Our ecological footprint
In Victoria we consume more than our fair share of the planet’s resources. Our impact on our environment – our ecological footprint – is a measure of how much water and productive land we need to support us.
Low-income countries, for example, have an average ecological footprint of 0.8 global hectares. On average, however, we Victorians use 6.8 global hectares per person. The problem is that there’s not enough planet to go around. If everyone in the world lived the way we do, we’d need more than four planets to support us. We’ve only got the one.
Two big contributors
Two of the biggest contributors to our ecological footprint are the food we eat and the energy we use. The most-resource intensive foods are meat and dairy products. Your average serve of meat can be responsible for 17,000 litres of water. This is because the cow has been drinking water and burping methane all of its life, before making it to your plate.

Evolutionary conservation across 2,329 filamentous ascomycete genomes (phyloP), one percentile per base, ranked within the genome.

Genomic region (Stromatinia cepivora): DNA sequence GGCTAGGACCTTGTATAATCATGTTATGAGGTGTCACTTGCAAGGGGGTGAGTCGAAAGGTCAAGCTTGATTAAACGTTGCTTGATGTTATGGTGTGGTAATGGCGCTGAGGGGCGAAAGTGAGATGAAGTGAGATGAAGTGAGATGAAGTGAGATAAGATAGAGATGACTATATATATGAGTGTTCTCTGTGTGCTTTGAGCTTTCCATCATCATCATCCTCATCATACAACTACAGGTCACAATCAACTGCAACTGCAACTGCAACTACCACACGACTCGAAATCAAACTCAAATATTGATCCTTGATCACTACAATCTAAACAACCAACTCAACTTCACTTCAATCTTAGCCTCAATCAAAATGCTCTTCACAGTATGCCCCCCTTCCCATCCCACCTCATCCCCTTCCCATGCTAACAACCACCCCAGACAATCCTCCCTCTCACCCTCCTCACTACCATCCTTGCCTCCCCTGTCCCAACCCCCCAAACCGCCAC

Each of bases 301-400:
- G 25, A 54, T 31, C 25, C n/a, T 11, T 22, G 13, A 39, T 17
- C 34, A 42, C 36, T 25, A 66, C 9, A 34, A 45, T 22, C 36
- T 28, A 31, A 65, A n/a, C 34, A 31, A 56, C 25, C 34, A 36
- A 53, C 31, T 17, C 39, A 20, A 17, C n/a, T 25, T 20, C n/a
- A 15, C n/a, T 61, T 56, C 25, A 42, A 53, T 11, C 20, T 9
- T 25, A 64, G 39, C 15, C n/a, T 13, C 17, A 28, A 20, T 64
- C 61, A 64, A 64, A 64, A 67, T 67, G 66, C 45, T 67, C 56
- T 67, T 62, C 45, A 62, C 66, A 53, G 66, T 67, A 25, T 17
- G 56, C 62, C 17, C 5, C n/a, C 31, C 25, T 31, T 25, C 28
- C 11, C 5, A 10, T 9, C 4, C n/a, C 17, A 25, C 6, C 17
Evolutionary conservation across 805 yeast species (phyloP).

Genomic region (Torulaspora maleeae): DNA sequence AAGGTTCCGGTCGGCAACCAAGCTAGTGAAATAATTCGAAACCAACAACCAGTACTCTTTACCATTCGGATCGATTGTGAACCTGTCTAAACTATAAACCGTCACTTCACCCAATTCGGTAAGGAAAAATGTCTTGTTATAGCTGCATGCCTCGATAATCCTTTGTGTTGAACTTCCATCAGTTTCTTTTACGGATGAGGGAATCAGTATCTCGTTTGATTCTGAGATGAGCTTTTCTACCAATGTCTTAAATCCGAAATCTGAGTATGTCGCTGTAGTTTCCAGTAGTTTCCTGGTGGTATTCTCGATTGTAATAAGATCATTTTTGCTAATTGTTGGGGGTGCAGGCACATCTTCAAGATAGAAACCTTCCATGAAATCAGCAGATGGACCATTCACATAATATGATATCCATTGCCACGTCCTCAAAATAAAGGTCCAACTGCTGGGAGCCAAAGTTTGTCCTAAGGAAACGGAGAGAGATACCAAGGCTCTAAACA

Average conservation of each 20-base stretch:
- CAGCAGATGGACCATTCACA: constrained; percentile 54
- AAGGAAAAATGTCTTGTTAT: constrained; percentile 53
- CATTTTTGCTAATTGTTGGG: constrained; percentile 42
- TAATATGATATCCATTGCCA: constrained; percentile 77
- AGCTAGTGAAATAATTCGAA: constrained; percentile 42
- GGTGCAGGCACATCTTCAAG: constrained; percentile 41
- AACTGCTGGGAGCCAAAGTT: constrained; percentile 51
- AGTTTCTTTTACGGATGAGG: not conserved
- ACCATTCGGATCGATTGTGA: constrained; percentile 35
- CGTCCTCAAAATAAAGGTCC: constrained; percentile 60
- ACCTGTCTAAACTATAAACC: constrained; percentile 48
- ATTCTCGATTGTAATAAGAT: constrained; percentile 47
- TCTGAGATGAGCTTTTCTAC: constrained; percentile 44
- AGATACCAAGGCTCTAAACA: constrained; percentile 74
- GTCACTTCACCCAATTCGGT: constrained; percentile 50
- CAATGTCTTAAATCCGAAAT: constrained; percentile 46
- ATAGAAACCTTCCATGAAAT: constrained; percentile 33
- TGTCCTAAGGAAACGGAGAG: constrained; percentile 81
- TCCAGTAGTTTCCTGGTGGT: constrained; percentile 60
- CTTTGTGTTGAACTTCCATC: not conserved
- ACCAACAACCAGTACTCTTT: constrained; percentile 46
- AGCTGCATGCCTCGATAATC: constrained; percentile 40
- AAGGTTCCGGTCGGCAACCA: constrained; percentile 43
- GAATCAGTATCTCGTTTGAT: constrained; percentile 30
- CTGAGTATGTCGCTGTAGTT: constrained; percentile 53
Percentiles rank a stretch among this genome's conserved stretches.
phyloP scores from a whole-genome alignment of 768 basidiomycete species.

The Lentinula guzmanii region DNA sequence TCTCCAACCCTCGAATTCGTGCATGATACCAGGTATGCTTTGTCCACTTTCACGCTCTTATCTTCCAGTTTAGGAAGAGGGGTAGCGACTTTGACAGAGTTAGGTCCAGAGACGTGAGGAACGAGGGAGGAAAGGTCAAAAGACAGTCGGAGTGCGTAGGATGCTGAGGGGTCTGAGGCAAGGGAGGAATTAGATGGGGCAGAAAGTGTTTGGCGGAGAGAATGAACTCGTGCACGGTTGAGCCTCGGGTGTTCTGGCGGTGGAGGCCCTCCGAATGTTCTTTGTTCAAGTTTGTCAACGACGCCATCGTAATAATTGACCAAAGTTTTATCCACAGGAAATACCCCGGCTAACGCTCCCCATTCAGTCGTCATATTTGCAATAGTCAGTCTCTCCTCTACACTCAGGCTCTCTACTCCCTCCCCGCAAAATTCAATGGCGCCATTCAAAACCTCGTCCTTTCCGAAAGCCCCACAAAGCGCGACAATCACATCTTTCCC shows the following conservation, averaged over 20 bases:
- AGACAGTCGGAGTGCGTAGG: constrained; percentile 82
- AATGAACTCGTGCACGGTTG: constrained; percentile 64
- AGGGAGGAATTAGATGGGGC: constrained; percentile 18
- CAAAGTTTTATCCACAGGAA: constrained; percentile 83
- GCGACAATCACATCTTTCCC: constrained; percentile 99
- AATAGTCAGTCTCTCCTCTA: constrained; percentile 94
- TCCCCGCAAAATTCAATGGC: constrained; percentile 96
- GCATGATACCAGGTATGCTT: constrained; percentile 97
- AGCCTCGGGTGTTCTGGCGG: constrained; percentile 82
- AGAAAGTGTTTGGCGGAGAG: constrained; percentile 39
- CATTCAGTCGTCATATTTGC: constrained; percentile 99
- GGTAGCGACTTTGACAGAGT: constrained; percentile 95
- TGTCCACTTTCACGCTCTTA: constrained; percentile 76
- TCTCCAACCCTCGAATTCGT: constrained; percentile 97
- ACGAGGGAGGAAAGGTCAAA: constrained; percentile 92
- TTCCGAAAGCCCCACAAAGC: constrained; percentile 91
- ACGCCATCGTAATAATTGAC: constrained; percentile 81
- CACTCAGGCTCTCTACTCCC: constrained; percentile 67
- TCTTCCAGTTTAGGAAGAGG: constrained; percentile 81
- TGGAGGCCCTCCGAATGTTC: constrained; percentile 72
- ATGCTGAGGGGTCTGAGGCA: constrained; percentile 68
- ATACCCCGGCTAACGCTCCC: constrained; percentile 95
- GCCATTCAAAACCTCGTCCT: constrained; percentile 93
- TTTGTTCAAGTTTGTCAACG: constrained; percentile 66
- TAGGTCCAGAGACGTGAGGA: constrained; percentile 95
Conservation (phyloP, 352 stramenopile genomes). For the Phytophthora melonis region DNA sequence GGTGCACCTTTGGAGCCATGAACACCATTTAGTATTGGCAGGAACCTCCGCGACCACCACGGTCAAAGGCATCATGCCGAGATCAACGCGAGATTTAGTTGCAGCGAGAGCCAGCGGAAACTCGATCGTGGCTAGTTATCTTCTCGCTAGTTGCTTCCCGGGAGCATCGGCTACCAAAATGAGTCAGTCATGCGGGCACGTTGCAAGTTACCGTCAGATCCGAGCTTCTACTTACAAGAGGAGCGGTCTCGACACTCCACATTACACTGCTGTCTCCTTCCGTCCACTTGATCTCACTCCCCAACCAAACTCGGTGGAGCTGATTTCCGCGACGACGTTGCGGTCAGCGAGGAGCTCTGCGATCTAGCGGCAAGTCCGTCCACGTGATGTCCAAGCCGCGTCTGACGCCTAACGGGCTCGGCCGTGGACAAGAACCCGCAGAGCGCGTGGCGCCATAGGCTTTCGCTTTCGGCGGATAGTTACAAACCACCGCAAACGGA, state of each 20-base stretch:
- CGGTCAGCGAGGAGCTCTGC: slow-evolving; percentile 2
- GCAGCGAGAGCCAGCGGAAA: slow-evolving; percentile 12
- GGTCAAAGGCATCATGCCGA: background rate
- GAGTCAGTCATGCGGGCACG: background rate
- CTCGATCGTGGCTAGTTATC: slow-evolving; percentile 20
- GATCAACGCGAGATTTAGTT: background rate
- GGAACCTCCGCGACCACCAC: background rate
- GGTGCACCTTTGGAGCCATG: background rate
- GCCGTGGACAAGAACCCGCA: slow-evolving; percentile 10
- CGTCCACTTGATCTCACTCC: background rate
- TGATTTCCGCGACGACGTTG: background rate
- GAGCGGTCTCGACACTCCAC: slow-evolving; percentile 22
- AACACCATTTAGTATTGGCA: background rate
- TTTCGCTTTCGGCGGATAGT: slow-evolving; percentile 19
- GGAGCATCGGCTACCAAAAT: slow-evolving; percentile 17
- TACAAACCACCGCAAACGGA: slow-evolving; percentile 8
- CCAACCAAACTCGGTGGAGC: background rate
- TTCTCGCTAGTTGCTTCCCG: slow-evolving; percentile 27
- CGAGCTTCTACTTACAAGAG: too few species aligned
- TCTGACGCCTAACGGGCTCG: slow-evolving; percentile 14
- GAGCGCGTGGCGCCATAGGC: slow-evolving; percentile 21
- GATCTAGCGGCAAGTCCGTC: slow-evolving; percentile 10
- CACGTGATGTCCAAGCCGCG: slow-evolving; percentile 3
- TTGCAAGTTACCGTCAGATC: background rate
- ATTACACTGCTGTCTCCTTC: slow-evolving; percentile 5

Food also uses resources when it is packaged, processed and transported. You can reduce your personal ecological footprint just by eating less meat – especially beef – and by eating food which has minimal packaging and is produced locally.
Energy has a significant impact on our planet because of our dependence on coal – one of the least environment friendly ways of generating electricity. In fact, 95 per cent of Victoria’s electricity is from brown coal.
Energy from renewable resources, like the wind and sun, is a viable alternative. Using energy more efficiently and switching to GreenPower can help you reduce your ecological footprint. Our ecological footprint is also affected by things like the types of houses we live in, how we get from A to B, and the goods and services we consume.
What impact are you having on the environment?
To find out, why not measure your ecological footprint. You can use the Environment Protection Authority’s calculator and then use some of the suggestions in our ACT section to reduce it.
Try it now
Victoria’s Ecological Footprint, EPA Victoria and the Commissioner for Environmental Sustainability. It's pretty big
Focus on Food, Government of South Australia, 2008. Check it out
Water Footprints of Nations, UNESCO-IHE Institute of Water Education, 2004. Read on